Video games that highlight nutrition and healthy eating could help change behavior and increase fruit and vegetable consumption among children.

A study with that conclusion was published this month in the American Journal of Preventive Medicine by researchers at the children’s nutrition center at Baylor College of Medicine and Texas Children’s Hospital.

“We believe that video games are among the most promising approaches to promoting behavior change in children,” Tom Baranowski, professor of pediatrics nutrition at Baylor and author of the paper, said in a news release from the school.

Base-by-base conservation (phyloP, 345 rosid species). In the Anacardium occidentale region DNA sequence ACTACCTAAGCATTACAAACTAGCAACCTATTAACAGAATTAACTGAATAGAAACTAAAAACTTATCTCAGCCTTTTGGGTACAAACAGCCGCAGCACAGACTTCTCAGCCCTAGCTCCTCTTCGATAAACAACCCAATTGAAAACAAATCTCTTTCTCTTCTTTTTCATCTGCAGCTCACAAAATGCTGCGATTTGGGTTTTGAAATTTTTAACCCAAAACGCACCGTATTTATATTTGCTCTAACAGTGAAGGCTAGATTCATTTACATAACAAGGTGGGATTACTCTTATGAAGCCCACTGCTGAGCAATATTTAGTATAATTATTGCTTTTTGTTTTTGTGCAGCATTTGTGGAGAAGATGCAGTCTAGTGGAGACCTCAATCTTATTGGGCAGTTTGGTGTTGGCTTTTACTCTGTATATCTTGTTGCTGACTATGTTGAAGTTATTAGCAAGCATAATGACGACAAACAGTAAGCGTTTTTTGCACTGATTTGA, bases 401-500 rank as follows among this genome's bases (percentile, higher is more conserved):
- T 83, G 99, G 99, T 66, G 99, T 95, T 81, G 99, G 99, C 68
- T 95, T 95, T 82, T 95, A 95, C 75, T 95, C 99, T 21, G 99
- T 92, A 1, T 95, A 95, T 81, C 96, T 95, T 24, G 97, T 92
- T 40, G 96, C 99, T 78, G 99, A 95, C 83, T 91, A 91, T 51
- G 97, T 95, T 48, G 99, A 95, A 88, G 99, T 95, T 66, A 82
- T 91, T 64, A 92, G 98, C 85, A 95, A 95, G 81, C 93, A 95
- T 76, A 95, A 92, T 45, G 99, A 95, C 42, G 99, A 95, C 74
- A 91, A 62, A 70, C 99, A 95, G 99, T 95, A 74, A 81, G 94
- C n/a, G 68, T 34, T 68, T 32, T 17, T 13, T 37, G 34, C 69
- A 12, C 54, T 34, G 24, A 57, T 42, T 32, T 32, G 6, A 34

The study evaluated 133 children from 10 to 12 years old who fell between the 50th and 95th percentile in body mass index.

Researchers found that children who played video games designed to promote changed behavior increased their consumption of fruits and vegetables by two thirds of a serving compared with the control group. The games were called “Escape from Diab” and “Nanoswarm: Invasion from Inner Space.”

Elizabeth Pivonka, president of the Hockessin, Del.-based Produce for Better Health Foundation, called the Baylor study welcome news.

She said PBH offers games and other kid-centered nutrition education at the website www.foodchamps.org.

“It can be difficult to get children to eat fruits and vegetables when there are so many other choices available, but we hope to help by offering a fun way for kids to learn about good nutrition,” Pivonka said in a news release.